The price of oil fell below $103 a barrel Monday as a partial U.S. government shutdown entered a second week and crude production in the Gulf of Mexico got back on track after a storm system passed through.
By early afternoon in Europe, benchmark crude for November delivery was down $1.03 to $102.81 a barrel in electronic trading on the New York Mercantile Exchange. The contact rose 53 cents to close at $103.84 on the Nymex on Friday.
The U.S. was forced to curtail government operations last week after a politically divided Congress failed to approve a short-term funding measure to allow the nation to pay its bills past the end of its fiscal year on Sept. 30. As a result, 800,000 federal workers were furloughed and scores of nonessential services were halted. Prices were under pressure since energy would be needed less in a prolonged halt to government activities.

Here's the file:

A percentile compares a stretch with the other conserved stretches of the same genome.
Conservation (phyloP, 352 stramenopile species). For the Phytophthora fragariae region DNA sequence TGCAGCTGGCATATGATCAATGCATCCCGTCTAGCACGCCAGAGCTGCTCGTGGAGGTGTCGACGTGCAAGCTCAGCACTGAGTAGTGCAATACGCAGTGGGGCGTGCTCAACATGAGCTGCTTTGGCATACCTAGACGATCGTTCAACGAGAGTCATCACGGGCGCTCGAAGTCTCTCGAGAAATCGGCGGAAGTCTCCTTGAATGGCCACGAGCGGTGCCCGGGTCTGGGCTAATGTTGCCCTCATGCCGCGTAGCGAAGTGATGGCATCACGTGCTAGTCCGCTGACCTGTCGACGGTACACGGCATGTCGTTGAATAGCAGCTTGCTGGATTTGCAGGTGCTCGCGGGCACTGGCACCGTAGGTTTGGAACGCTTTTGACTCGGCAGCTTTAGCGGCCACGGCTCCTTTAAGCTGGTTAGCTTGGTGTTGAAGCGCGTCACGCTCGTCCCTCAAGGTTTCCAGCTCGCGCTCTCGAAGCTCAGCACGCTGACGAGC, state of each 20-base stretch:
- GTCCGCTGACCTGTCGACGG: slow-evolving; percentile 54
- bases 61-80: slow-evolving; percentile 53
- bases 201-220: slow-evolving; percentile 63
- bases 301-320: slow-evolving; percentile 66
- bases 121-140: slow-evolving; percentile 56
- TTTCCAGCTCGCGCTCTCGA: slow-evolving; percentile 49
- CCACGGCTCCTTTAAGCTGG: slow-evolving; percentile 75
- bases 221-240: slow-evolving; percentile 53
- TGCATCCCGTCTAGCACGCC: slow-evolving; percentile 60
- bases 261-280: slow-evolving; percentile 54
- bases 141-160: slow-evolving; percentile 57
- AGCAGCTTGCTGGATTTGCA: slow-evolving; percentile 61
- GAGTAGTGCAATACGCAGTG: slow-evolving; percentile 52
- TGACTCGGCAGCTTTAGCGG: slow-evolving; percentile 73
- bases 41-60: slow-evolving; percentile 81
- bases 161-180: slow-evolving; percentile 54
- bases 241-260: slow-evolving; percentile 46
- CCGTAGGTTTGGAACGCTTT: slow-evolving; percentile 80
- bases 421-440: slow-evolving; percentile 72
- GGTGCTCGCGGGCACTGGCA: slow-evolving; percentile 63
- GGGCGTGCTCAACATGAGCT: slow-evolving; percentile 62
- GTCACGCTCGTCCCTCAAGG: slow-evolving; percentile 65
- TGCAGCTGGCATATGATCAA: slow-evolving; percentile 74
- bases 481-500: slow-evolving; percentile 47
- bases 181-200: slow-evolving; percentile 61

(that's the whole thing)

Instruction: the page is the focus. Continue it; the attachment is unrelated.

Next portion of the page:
Now, Congress faces another deadline that could prove highly damaging to the U.S. economy if missed. The nation's debt ceiling, also known as its borrowing limit, must legally be raised before Oct. 17. The U.S. Treasury estimates it will have $30 billion of cash on hand on that day, but the money will be exhausted quickly — government bills can run as high as $60 billion on a single day.
That means the government could default on its obligations to service its debt — which could lead to the first-ever default on government debt.